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Vol 23 No 5 May/June 2018

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Human Rights in the United States: Beyond Exceptionalism

Edited by: Shareen Hertel, Kathryn Libal

ISBN13: 9781107400870
Published: June 2011
Publisher: Cambridge University Press
Country of Publication: UK
Format: Paperback
Price: £28.99

Despatched in 7 to 9 days.

This book brings to light emerging evidence of a shift toward a fuller engagement with international human rights norms and their application to domestic policy dilemmas in the United States. The volume offers a rich history, spanning close to three centuries, of the marginalization of human rights discourse in the United States. Contributors analyze cases of U.S. human rights advocacy aimed at addressing persistent inequalities within the United States itself, including advocacy on the rights of persons with disabilities; indigenous peoples; lone mother-headed families; incarcerated persons; lesbian, gay, bisexual and transgendered people; and those displaced by natural disasters. It also explores key arenas in which legal scholars, policy practitioners and grassroots activists are challenging multiple divides between 'public' and 'private' spheres (for example, in connection with children's rights and domestic violence) and between 'public' and 'private' sectors (specifically, in relation to healthcare and business and human rights).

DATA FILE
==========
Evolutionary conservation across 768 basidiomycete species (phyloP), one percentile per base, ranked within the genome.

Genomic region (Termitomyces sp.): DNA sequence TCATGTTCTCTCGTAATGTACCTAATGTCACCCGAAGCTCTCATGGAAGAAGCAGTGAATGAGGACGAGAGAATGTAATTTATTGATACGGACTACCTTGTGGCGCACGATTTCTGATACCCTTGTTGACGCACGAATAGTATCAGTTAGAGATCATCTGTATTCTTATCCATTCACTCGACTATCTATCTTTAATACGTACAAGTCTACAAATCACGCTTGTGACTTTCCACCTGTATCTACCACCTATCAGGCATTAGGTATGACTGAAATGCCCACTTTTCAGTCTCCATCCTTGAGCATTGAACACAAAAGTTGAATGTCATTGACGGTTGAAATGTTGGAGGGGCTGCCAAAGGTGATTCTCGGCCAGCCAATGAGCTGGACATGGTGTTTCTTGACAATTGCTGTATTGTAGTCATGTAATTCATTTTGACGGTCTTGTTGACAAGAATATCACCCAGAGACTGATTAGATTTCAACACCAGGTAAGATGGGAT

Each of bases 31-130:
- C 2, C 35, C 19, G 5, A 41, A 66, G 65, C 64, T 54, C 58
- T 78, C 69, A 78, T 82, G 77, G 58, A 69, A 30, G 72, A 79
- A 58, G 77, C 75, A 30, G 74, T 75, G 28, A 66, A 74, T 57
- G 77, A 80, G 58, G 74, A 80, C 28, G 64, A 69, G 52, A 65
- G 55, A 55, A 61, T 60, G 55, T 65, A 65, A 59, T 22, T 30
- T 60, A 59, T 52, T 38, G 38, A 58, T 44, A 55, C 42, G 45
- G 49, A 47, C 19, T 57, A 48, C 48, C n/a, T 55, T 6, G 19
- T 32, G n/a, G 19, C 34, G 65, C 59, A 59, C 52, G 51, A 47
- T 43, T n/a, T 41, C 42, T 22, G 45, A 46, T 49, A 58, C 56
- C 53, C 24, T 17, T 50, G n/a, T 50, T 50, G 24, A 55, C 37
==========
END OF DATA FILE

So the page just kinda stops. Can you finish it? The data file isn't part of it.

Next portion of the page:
Other Jurisdictions , USA
Foreword: are Americans human? Reflections on the future of progressive politics in the United States Dorothy Q. Thomas
1. Paradoxes and possibilities: domestic human rights policy in context Kathryn Libal and Shareen Hertel
Part I. Structuring Debates, Institutionalizing Rights
2. The yellow sweatshirt: human dignity and economic human rights in advanced industrialized democracies Rhoda E. Howard-Hassmann
3. The welfare state: a battleground for human rights Mimi Abramovitz
4. Drawing lines in the sand: building economic and social rights in the United States Cathy Albisa
5. State and local commissions as sites for domestic human rights implementation Risa Kaufman
Part II. Challenging Public/Private Divides
6. The curious resistance to seeing domestic violence as a human rights violation in the United States Sally Engle Merry and Jessica Shimmin
7. At the crossroads: children's rights and the U.S. government Jonathan Todres
8. Entrenched inequity: healthcare in the United States Jean Connolly Carmalt, Sarah Zaidi and Alicia Ely Yamin
9. Business and human rights: a new approach to advancing environmental justice in the United States Joanne Bauer
Part III. From the Margins to the Center: Making Harms Visible through Human Rights Framing
10. The law and politics of U.S. participation in the UN convention on the rights of persons with disabilities Michael Ashley Stein and Janet E. Lord
11. The anomaly of citizenship for indigenous rights Bethany R. Berger
12. Human rights violations as obstacles to escaping poverty: the case of lone mother-headed families Ken Neubeck
13. The human rights of children in conflict with the law: lessons for the U.S. human rights movement Mie Lewis
14. LGBT rights as human rights in the United States: opportunities lost Julie Mertus
15. No shelter: disaster politics in Louisiana and the struggle for human rights Davida Finger and Rachel E. Luft.